Routinely measured biochemical and anthropometric parameters and composite indices of IR demonstrated nonlinear associations with all-cause mortality. An increase in FBG was associated with an increase in the risk of CVD mortality; however, a linear increase and decrease in cancer-related mortality were observed for FBG and HDL-C, respectively. The FBG level was the most informative predictor of all-cause, CVD-, and cancer-specific mortality. This study showed that surrogate measures of insulin resistance do not provide additional predictive information for mortality beyond FBG levels. Therefore, FBG levels can be utilized as a simple and less expensive predictive and preventative marker of the future risk of premature mortality, and should be routinely monitored in the general population.

Data Availability

Data from the Health Examinees (HEXA) study is part of the Korean Genome and Epidemiology Study (KoGES), conducted by Korea Disease Control and Prevention Agency (KDCA). The dataset analyzed in this study is maintained and managed by the Division of Population Health Research at the National Institute of Health, Korean Disease Control and Prevention Agency. It contains personal data that may potentially be sensitive to the patients, even though researchers are provided with an anonymized dataset that excludes resident registration numbers. Accordingly, the minimal data set used in the current study could not be publicly shared by the authors due to legal restriction on sharing sensitive patient information. To access the data, researchers are required to submit ethics approval, and a detailed research plan to the KDCA. Upon approval, the researchers are required to physically visit the KCDA and conduct the analysis from the KoGES data analysis room at the KCDA in Osong, Chungcheong Province, Republic of Korea. However, if the analysis does not involve linkage to the cancer registry, virtual access to the anonymized data set can be granted. Other researchers may request access to the anonymized data by contacting the following individuals at the Division of Population Health Research, National Institute of Health, Korea Disease Control and Prevention Agency: Senior Staff Scientist Dr. Jung Hyun Lee (; Director Dr. Kyoungho Lee (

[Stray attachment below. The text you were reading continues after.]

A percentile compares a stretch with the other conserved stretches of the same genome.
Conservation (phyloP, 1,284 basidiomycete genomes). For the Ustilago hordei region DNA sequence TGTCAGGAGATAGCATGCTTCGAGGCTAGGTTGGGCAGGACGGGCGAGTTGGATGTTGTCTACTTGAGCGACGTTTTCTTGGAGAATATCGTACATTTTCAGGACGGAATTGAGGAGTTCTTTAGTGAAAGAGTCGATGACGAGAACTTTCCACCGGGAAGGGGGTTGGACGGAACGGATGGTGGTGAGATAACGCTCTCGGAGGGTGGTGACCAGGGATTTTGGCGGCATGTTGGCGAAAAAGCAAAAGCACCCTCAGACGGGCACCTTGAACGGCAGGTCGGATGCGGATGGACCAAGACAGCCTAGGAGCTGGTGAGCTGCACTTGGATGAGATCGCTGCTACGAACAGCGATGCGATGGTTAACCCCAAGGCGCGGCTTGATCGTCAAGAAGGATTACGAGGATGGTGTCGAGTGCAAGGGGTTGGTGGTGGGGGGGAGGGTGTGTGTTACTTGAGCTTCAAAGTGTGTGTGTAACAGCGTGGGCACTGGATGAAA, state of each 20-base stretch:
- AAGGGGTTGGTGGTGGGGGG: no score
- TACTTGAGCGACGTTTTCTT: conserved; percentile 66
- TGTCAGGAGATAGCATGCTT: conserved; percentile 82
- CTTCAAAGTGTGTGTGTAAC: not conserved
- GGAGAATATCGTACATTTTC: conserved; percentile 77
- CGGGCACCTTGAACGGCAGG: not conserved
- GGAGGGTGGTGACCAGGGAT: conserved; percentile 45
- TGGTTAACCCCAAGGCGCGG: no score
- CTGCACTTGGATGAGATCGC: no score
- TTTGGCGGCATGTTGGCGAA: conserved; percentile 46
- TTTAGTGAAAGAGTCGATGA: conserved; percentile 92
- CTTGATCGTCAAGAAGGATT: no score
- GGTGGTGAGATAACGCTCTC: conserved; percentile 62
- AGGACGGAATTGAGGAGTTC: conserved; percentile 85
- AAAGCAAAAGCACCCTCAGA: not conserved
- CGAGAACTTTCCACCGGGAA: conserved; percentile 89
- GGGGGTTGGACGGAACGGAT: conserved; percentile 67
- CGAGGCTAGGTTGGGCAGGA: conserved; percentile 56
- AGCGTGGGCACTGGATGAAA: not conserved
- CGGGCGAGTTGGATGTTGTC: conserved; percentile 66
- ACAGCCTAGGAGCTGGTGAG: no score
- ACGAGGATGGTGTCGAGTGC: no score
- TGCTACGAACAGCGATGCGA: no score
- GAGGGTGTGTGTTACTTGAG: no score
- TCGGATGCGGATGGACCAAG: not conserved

Adequacy index


Body mass index


Chronic kidney disease


Cardiovascular disease


Estimated glomerular filtration rate


Fasting blood glucose


Health Examinees Study


High density lipoprotein cholesterol


High sensitivity C-reactive protein


International Classification of Disease


Insulin resistance


Korean Genome and Epidemiology Study


Lipid accumulation product


Log likelihood


Metabolic score for insulin resistance


Non-communicable disease


Restricted cubic splines




Triglyceride-glucose index


Visceral Adipose Index


Waist circumference


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This research was supported by Regional Innovation Strategy (RIS) through the National Research Foundation of Korea (NRF) funded by the Ministry of Education (MOE)(2022RIS-005).


This study received no funding.

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Authors and Affiliations



Conceptualisation, A.K., methodology, A.K., S.A-L., formal analysis, A.K., investigation, A.K., resources, S.A-L., writing-original draft preparation, A.K., writing-review and editing, A.K., S.A-L., supervision and project administration, S.A-L. All authors have read and agreed to the published version of the manuscript.

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Correspondence to Sang-Ah Lee.

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Ethics approval and consent to participate

This study was approved by the Ethics Committee of the Korean Health and Genomic Study of the Korean National Institute of Health and the Institutional Review Boards of all participating hospitals (IRB no. E-1503-103- 657). The present study was approved by the Institutional Review Board of Kangwon National University Hospital (IRB no. KWNUIRB-2022-07-007). All participants provided written informed consent prior to participating in the study.

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The authors declare no competing interests.

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Supplementary Material 1

: Flow chart showing participant selection, and restricted cubic spline curves for sensitivity analyses and cause-specific mortality

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Kityo, A., Lee, SA. Association of cardiometabolic factors and insulin resistance surrogates with mortality in participants from the Korean Genome and Epidemiology Study. Lipids Health Dis 22, 210 (2023).